I first noticed this as I watched the 2013 National Day Rally, during which Singapore's Prime Minister, Lee Hsien Loong, outlined government policy and programs for housing, education and healthcare reform. Sound familiar?
However, there were distinct differences from a typical USA State of the Union Address:
- It was actually a policy and future strategy speech, not a partisan campaign speech
- Prime Minister Lee actually described specific policy: for example, providing 25 minutes of detail on the actual cost of new housing in a specific housing complex as well as providing details on healthcare coverage thresholds and rules for new school choice programs.
- No discussion on foreign policy, funding Middle East regimes, or whether or not the military should be involved in the rest of the world's issues.
- No discussion on gun control, legalization of drugs, or undocumented workers etc. It's illegal - end of story.
Obviously, it's a little easier to manage a country of Singapore's size, age, population and border situation - but still, it was interesting to see the difference in approach and content.
While the speech itself was clearly designed to address the average Singaporean's concerns about their life, their children, and their future, it's only one part of the country's approach to resolve the concerns of Singapore's residents.
Another tool, very often on display in Singapore are the various government and local company Public Service Announcements (PSAs) that do their best to address several other "issues" across the country. Some advertise new incentives or solutions to some of the biggest domestic issues - while others simply try to influence behavioral change among the residents. Either way, a heavy dose of PSAs are in action across the country.
Here are a few I find the most interesting:
- Give up your seat to elderly, injured, pregnant, or otherwise in-need passengers
- Allow passengers to exit (alight) the train before trying to get on
- Move in once you get on the bus, allowing space for others to get on behind you.
Dengue is a real issue across Southeast Asia, and Singapore is no exception. The virus is transferred by the Aedes Mosquito and there's really no drug to cure it. There are several deaths a year in Singapore, and the only real way to prevent it is keep the mosquitos from breeding. There are annual campaigns led by the National Environmental Agency, encouraging Singaporeans to "Do the Mozzie Wipeout" to prevent breeding and the risk of the disease. (see the video here)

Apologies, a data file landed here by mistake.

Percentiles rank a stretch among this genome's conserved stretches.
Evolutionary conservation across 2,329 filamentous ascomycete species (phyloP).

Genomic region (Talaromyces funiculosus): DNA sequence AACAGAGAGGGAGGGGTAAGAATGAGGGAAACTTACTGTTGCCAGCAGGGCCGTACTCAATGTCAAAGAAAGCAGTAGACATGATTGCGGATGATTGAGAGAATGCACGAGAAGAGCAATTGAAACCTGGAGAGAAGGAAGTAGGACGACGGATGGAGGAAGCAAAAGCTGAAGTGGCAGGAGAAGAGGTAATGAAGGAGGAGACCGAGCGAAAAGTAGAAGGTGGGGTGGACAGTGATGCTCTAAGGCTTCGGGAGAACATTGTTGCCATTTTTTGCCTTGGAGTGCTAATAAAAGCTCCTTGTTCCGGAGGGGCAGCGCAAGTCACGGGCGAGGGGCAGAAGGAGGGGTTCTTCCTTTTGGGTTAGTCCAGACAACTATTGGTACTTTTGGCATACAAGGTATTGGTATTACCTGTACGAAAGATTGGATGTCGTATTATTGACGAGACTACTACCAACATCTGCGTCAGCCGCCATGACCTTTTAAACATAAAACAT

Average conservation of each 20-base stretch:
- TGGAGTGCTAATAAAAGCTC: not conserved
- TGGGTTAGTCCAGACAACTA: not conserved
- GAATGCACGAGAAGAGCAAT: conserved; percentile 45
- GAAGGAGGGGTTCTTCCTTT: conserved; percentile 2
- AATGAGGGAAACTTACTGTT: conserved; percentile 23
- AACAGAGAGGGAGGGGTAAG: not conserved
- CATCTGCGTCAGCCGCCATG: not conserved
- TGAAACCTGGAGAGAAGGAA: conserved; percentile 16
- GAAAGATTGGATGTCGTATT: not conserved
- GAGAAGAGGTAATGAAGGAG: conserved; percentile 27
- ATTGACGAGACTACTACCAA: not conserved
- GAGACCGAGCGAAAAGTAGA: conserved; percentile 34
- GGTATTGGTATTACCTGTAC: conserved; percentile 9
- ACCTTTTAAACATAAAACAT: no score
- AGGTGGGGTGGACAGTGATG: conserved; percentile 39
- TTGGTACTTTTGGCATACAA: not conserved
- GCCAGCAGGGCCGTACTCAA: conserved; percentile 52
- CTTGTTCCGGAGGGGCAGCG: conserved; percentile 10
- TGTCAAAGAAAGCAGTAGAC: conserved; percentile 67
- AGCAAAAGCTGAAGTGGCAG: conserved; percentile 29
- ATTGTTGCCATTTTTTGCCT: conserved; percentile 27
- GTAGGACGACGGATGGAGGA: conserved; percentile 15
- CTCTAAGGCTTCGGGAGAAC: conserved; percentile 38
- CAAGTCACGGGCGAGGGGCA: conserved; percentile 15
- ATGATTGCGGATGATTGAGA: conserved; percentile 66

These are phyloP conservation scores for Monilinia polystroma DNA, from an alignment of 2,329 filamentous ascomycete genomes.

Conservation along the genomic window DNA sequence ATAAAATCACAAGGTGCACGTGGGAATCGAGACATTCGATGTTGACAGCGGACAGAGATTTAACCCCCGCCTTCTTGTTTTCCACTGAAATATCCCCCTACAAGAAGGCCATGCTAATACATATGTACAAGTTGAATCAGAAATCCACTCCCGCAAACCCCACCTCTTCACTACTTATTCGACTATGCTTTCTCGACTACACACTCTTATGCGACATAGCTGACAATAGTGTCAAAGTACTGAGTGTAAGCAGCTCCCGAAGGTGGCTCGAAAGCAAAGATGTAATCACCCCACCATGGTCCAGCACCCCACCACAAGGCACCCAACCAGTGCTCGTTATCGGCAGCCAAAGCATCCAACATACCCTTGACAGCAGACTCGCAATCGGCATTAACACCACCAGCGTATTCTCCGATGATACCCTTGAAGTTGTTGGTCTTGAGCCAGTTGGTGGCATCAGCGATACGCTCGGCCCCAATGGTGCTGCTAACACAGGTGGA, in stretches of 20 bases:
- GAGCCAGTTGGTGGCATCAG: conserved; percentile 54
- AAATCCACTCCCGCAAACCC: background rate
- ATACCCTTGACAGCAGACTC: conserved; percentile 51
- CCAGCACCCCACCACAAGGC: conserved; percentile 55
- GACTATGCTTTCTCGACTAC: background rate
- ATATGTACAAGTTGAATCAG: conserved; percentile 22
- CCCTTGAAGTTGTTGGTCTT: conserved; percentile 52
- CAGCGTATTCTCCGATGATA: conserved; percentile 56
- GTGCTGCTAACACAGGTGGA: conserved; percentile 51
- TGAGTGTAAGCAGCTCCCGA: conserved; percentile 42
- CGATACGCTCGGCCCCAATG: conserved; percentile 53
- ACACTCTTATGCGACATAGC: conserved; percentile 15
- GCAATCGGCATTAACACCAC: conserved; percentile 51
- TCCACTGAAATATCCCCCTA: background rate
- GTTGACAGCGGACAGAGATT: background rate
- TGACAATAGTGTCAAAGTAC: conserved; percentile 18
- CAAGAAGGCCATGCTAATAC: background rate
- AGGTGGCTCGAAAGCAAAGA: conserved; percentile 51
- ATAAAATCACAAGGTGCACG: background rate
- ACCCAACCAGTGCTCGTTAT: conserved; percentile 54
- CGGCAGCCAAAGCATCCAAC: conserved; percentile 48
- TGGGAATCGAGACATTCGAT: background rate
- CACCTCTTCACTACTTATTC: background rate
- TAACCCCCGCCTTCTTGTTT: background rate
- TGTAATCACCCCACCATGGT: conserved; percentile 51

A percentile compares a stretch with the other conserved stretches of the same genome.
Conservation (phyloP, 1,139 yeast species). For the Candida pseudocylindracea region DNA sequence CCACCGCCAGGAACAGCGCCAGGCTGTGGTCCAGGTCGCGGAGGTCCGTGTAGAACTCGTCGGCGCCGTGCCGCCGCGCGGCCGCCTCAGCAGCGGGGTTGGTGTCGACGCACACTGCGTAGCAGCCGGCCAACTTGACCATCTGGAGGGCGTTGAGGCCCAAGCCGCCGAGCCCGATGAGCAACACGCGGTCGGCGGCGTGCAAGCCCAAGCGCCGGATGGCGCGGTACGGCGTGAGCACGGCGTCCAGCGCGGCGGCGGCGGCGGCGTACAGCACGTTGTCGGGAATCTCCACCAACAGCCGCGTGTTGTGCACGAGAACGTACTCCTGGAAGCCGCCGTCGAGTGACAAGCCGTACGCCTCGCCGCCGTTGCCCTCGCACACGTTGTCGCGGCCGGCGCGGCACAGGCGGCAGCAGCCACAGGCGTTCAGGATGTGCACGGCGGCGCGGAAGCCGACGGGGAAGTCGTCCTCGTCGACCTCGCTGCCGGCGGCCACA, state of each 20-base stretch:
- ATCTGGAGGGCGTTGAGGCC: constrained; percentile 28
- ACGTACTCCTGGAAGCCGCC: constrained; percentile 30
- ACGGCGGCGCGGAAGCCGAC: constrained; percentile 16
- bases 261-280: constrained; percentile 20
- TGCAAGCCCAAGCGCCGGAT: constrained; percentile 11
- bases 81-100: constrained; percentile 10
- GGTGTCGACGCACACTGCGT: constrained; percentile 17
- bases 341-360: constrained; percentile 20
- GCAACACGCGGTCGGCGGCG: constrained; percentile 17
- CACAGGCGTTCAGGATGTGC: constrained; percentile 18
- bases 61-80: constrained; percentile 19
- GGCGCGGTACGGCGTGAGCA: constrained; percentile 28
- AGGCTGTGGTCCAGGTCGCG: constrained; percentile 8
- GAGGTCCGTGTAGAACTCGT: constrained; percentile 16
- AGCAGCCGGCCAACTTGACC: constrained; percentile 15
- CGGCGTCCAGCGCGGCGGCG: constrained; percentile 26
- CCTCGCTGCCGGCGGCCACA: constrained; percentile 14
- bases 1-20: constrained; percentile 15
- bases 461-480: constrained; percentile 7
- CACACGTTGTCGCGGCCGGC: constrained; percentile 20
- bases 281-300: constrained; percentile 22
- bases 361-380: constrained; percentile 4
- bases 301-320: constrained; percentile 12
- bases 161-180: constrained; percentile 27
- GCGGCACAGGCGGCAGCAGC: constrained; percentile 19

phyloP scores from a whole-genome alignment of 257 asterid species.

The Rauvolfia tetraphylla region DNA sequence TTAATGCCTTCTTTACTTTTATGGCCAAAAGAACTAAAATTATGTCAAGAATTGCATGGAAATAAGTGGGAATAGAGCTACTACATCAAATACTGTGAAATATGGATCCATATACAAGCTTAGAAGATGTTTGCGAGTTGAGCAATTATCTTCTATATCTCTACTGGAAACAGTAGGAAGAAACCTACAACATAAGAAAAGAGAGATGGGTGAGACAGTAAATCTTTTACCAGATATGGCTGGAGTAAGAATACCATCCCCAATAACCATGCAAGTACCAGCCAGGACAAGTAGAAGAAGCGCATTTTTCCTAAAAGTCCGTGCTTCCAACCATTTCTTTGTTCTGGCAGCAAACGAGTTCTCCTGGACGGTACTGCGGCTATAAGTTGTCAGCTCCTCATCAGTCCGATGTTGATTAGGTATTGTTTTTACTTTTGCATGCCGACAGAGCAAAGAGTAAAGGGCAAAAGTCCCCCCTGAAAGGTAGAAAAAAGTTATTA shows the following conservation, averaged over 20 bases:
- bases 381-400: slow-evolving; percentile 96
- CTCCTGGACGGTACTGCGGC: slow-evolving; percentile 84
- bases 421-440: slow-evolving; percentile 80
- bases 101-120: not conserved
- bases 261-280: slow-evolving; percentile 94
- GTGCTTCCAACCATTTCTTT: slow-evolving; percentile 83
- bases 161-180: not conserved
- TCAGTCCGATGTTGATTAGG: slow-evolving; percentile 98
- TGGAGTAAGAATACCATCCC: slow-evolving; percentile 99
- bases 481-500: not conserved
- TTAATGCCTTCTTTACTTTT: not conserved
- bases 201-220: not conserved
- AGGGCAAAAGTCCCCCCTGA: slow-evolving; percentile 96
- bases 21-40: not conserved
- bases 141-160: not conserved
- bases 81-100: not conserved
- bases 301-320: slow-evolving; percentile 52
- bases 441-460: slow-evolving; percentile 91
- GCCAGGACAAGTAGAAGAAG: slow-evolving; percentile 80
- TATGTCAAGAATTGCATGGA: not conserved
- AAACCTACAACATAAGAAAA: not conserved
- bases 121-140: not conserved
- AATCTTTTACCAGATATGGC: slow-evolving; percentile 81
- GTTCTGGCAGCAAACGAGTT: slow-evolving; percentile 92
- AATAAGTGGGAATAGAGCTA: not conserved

Don't Get Rubbed the Wrong Way:
By far, however, one of my favorite knee-jerk reaction ad campaigns, is the "Happy Everywhere" television ad put out by one of the local cable television / mobile phone providers, Starhub. In 2012, according to some Gallup study on how emotional the citizens of various countries are, Singapore was rated the least emotional country in the world. Not a country and government to let something like a Gallup study define them, a full court press of PSAs, commentary from the Prime Minister, etc. aimed at changing perception, and encouraging residents to show they are "happy". I can only imagine the mayor of Philadelphia - or better yet Detroit - trying to sell this ad campaign! (enjoy multiple videos here....and here...and here...and here..and here) - you get the point.
While I poke fun at some of these ads, I imagine they are having an impact. I've obviously noticed them. Now, if I can just get Gallup to produce a study stating the price of alcohol is too high in Singapore, and that's what's causing residents to be unhappy...maybe the government will react swiftly and address that domestic issue next!